If a loved one has died due to another party’s intentional actions or negligence, filing a wrongful death lawsuit may be the best course of action. Working with a lawyer to bring forth a claim on behalf of a loved one can help survivors receive compensation for medical expenses, funeral costs, and other points of stress that may have resulted as a direct result of someone’s passing. In California, there are certain laws about what situations are eligible to have a wrongful death lawsuit filed, who can file them, and how quickly they must do so, which is important to note before you proceed.
What Does a Wrongful Death Claim Mean?
A wrongful death occurs when a victim dies at the hands of another party, due to intentional acts or general negligence. It is a civil claim that must be brought forth by the survivors of the victim or their representatives and allows them to seek financial compensation from the offending party for the expenses, pain, and suffering caused by the loved one’s untimely death.
Because a wrongful death claim is a civil suit, the defendant does not face criminal ramifications such as jail time or probation, and the matter is instead settled with monetary compensation. Wrongful death claims are common following instances of medical malpractice, fatal car accidents, and assaults, but there are many scenarios where the term might apply.
Who Can Bring Forth a Wrongful Death Claim?
In California, only people of certain relation to the deceased and/or their personal representatives are eligible to bring forth a wrongful death claim on behalf of the victim. Here are the parties who may have the option of filing a wrongful death suit:
The Surviving Spouse or Domestic Partner
All states allow the surviving spouse to bring a wrongful death lawsuit forth, but California also has provisions that allow domestic partners and putative spouses to file if their loved one has been killed.
Children and Stepchildren of the Deceased
If the deceased victim is an adult with children, whether biological or adopted, those children are often eligible to bring forth a wrongful death claim if they are still minors. This also applies to step-children in cases where they are dependent on the deceased for at least half of their financial support.
Grandchildren of the Deceased
If a grandparent is killed due to someone else’s negligence, the grandchildren may be eligible to file in some situations. In California, this is possible only if the children of the deceased are no longer alive, but the grandchildren remain.
Parents of the Deceased
In the tragic event of a child being killed at the hands of another party, the parents are often eligible to file a wrongful death claim if the child is unmarried.
The Personal Representative of the Deceased
In scenarios where the person who died had a will in place, their designated personal representative or estate executor may be eligible to file a claim on behalf of the entire estate.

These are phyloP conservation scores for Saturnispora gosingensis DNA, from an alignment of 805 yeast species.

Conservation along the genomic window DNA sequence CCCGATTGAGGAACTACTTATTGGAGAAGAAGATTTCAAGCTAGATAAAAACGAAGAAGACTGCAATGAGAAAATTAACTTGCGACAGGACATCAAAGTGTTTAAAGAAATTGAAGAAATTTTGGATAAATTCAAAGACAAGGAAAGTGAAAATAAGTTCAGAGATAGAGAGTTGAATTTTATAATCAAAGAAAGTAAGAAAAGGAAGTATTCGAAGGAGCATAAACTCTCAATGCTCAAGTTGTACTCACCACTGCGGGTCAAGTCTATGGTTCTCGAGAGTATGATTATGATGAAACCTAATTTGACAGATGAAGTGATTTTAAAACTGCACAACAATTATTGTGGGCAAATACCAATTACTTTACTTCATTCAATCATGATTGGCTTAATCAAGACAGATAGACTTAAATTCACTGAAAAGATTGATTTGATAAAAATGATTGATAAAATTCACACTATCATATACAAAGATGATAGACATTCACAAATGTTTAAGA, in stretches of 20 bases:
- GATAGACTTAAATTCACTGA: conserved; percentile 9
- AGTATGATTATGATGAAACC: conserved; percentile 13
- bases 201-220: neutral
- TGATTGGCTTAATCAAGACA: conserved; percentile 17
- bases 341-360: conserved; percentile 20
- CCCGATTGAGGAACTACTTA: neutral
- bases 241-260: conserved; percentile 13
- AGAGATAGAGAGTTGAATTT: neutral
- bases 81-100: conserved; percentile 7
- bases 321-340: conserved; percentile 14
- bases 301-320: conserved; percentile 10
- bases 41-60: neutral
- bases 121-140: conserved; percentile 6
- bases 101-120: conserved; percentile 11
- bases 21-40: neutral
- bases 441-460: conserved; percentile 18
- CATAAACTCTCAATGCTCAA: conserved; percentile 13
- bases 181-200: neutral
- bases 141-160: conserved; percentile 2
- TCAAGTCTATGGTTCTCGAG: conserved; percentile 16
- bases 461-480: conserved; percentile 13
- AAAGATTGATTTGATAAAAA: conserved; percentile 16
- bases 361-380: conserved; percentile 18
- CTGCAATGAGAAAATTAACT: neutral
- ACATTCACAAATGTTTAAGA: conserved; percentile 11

Others Entitled to the Deceased’s Property
California has intestate succession laws in place, which means that any party who may be entitled to the victim’s estate based on these laws is also eligible to file a wrongful death lawsuit. This can include a variety of related and unrelated parties, depending on the situation.
Who Can Be Sued in a Wrongful Death Claim?
Unfortunately, there are many situations that can lead to wrongful death. Though this list is not exhaustive, some of the most common parties at-fault in a wrongful death are:
An at-fault driver in a fatal car accident
The manufacturer of a faulty product
A property owner, if an injury on the property resulted in the death
The city or state, in the event of a poorly-maintained roadway
Medical professionals, in the event of a medical malpractice situation
Even if none of these situations apply to your loved one’s death, there very well could still be an at-fault party and it is best to seek legal counsel to determine if you have a case.
How Long Do I Have to File a Wrongful Death Claim?
In California, there is a statute of limitations that states that you must file a wrongful death claim within two years from the date of your loved one’s death. In cases where the state or other government entities are involved, the statute of limitations may be even shorter depending on the situation.
What Compensation Can I Receive in a Wrongful Death Lawsuit?
While no amount of financial compensation can bring a loved one back, survivors can receive payment for the undue expenditures and stress they have had to endure as a result of the death. Some things that you may be eligible to receive compensation for include:
Medical costs your loved one accrued before passing
Funeral and burial expenses
Pain and suffering the loved one experienced before they passed
Loss of income and financial support
Lack of emotional support
Seeking a Wrongful Death Attorney
If your loved one has died due to another party’s actions or negligence, we can help you determine if you have a wrongful death lawsuit and how to proceed with your case. Contact us today for a free consultation so we can review the details of your case and fight for you to receive the compensation you deserve.